NIL and transfer portal effect: More college players eschewing the NFL Draft

The NFL Draft Combine begins next week, the official start of a familiar process that concludes in late April with the actual selections.

There is one thing missing this year, however. Collegiate underclassmen — at least in the numbers we’ve seen in past drafts.

A player can petition the NFL for early entry — or “special eligibility” — once he is three years out of high school. This year just 54 athletes did so. Another four players who completed their undergraduate degrees ahead of schedule are also eligible.

The 58 total early entrants is the lowest since the 2011 draft, when 56 college juniors entered. It is markedly down from most of the last decade, when the list annually hit triple digits.

The number is just 43% of the record 135 who entered the 2019 draft early and just 50.4% of a seven-year stretch from 2016-2022 that saw an average of 115 players leave school early.

It is part of an emerging trend that saw the number cut to 82 for last year’s draft.

The reason?

The most obvious ones are the combination of college football coaches' favorite punching bag complaints about how disastrous the game has become.

  • The transfer portal, which grants a player immediate NCAA eligibility when they switch schools.

  • Name, Image and Likeness (NIL) rules that allow players, especially star ones, to be effectively paid to play college football.

Yeah, go figure.

There is no questioning that these two changes have created a different world in college football, and not all of it is perfect.

However, despite the wails of complaints from coaches, there have been noted positives for the sport as a whole and many teams in particular.

It turns out players aren’t rushing out the door of college football now that they can use the portal to react to coaching changes and seek better playing opportunities.

Others, meanwhile, are choosing to remain with their team and chase championships while being rewarded financially by fan collectives for their prior success. Plenty of players are choosing the guaranteed money of playing college ball over the uncertainty of the draft, where the seven rounds produce a little more than 250 selections.

The result is 60-80 additional high-end talents populating college football rosters next fall. And it’s changing the competitive complexion of the sport … for the better.

Projected first-round picks — who will sign guaranteed deals into the eight figures — are still mostly jumping into the draft as soon as possible. Of the 58 early entrants, 21 are projected first-round picks in the latest Yahoo Sports mock draft. That includes eight of the top 10.

No one would expect anything different for Caleb Williams, Drake Maye or Marvin Harrison Jr.

However, that means just 37 others — some of whom will be in the mix for late first-round status — are willing to leave before their eligibility runs out.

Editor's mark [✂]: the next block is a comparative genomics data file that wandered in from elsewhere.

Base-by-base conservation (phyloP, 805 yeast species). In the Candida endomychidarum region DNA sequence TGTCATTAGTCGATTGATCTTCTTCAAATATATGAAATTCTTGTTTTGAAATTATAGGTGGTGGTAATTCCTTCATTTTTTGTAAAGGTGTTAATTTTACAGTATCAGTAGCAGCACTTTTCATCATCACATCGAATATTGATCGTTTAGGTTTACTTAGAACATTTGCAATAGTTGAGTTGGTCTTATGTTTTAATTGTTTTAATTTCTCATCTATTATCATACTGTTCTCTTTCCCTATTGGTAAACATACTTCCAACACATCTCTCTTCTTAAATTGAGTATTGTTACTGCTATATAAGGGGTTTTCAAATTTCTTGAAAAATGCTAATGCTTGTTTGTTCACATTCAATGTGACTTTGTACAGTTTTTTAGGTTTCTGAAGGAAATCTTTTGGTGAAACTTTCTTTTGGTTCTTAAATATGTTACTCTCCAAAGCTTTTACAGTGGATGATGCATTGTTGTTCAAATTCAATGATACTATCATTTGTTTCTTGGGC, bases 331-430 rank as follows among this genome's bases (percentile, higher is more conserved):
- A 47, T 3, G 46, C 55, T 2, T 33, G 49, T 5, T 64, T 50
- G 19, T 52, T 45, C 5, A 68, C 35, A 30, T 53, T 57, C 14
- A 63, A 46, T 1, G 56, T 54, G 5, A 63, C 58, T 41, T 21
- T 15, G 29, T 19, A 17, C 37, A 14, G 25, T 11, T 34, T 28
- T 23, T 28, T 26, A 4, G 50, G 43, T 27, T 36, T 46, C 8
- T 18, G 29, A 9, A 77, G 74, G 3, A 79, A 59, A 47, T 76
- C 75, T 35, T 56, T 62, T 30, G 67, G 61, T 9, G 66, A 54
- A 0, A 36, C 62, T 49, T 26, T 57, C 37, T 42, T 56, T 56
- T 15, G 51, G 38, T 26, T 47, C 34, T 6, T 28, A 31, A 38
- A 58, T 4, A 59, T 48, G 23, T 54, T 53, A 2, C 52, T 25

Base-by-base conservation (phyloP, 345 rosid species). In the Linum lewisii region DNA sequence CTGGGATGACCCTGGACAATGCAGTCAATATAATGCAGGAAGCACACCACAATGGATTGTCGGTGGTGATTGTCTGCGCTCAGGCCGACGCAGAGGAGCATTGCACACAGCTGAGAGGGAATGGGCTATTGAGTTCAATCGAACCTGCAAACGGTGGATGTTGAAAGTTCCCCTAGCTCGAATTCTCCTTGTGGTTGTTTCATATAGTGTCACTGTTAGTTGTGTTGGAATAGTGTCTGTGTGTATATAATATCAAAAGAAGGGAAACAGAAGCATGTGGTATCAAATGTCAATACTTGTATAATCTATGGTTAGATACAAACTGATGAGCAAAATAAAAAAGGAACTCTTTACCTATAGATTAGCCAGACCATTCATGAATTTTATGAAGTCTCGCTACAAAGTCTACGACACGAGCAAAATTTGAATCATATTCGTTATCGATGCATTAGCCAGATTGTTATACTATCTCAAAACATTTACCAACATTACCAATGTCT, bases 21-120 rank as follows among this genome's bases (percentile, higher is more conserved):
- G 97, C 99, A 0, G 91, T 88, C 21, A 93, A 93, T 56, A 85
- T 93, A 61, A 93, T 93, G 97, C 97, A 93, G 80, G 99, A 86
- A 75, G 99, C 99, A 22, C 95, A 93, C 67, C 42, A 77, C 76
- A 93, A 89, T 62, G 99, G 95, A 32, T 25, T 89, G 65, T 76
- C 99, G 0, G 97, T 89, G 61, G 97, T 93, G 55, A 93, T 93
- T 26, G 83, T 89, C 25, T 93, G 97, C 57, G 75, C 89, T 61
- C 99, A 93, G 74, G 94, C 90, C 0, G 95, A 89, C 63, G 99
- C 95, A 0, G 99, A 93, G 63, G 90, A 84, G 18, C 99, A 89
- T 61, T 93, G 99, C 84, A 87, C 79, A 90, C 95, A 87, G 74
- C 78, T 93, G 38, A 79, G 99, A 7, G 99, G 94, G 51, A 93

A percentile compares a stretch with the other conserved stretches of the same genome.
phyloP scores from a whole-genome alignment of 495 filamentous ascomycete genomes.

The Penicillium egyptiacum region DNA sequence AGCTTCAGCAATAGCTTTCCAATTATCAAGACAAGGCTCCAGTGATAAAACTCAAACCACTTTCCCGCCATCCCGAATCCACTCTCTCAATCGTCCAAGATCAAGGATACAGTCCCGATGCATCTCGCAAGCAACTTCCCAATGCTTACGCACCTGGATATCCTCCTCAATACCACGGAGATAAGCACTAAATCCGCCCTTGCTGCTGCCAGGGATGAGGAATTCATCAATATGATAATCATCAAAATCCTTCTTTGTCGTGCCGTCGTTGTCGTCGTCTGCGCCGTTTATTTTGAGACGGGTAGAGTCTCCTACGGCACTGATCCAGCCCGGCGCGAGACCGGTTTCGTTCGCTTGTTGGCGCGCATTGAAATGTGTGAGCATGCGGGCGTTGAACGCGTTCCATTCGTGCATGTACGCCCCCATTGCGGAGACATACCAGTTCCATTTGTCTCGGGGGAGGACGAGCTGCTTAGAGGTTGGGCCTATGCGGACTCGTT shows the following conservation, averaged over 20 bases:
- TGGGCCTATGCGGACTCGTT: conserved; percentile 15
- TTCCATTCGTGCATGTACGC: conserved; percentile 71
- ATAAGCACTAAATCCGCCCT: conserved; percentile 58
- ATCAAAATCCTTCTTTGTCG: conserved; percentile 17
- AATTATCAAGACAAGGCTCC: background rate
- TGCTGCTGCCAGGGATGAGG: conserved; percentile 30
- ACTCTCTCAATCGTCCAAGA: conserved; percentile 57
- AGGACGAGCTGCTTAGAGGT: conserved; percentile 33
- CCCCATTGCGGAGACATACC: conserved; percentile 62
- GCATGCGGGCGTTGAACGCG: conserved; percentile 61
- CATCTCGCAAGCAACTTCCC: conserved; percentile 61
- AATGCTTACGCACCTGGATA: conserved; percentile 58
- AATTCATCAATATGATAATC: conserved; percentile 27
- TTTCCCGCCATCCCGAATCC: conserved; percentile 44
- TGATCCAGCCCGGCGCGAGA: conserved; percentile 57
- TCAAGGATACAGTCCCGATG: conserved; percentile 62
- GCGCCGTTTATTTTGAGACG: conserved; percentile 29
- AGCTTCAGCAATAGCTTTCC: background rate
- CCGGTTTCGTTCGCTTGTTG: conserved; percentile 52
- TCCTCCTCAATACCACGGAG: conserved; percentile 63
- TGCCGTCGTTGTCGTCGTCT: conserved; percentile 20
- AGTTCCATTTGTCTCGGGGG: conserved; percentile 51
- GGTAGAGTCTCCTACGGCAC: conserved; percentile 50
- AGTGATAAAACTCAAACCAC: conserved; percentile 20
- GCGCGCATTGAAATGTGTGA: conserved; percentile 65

That’s more talent in the college game. More recognizable names. More roster continuity.

NEW ORLEANS, LA - JANUARY 01: Texas quarterback Quinn Ewers (3) passes the ball during the Allstate Sugar Bowl playoff game between the Texas Longhorns and the Washington Huskies on Monday, January 1, 2024 at Caesars Superdome in New Orleans, LA.  (Photo by Nick Tre. Smith/Icon Sportswire via Getty Images)
Texas quarterback Quinn Ewers is choosing to stay another year at Texas rather than test the waters of the NFL Draft. (Nick Tre. Smith/Icon Sportswire via Getty Images) (Icon Sportswire via Getty Images)

As recently as 2021, the New York Times reported that college coaches such as Alabama’s Nick Saban and Ohio State’s Urban Meyer had discussed ways to reverse what they identified as a problem for their sport — scores of players ignoring NFL scouting advice, jumping into the draft and not making a roster.

Turns out the solution was coming.

A transfer portal that grants immediate eligibility allows players who might have previously felt trapped in a situation with a coaching change, poor coaching or lack of opportunity, to find a greener pasture rather than just gamble on the NFL.

Meanwhile, the rise of NIL has allowed school collectives to pool resources to encourage quality players to return for another season.

In 2023, Michigan boosters notably created the “One More Year” fund to try to offset the allure of mid-round NFL money. It was able to keep at least five returning stars — including running back Blake Corum, wide receiver Cornelius Johnson and offensive lineman Zak Zinter — who were instrumental in the Wolverines winning just their second national championship since the 1940s.

That plan has served as inspiration for rival Ohio State, which was able to keep in Columbus for next year numerous draft candidates, including running back TreVeyon Henderson, wide receiver Emeka Egbuka and defensive end JT Tuimoloau. The Buckeyes will open the season ranked in the top five nationally, if not No. 1.

The impact of returning players is everywhere, though, and includes a number of potential first rounders, including Texas quarterback Quinn Ewers, Georgia quarterback Carson Beck, Clemson linebacker Barrett Carter, Wisconsin cornerback Ricardo Hallman, Colorado quarterback Shedeur Sanders, Michigan safety Rod Moore and so on.

All of a sudden, 2021 feels like ancient history.

Players have options, fans have familiar stars returning and the sport as a whole isn’t losing talent like it once did.

Maybe the NFL Draft is a little less flush in raw ability. The league will survive, as college football — thanks to its supposed twin evils (portal and NIL) — will thrive a little bit more.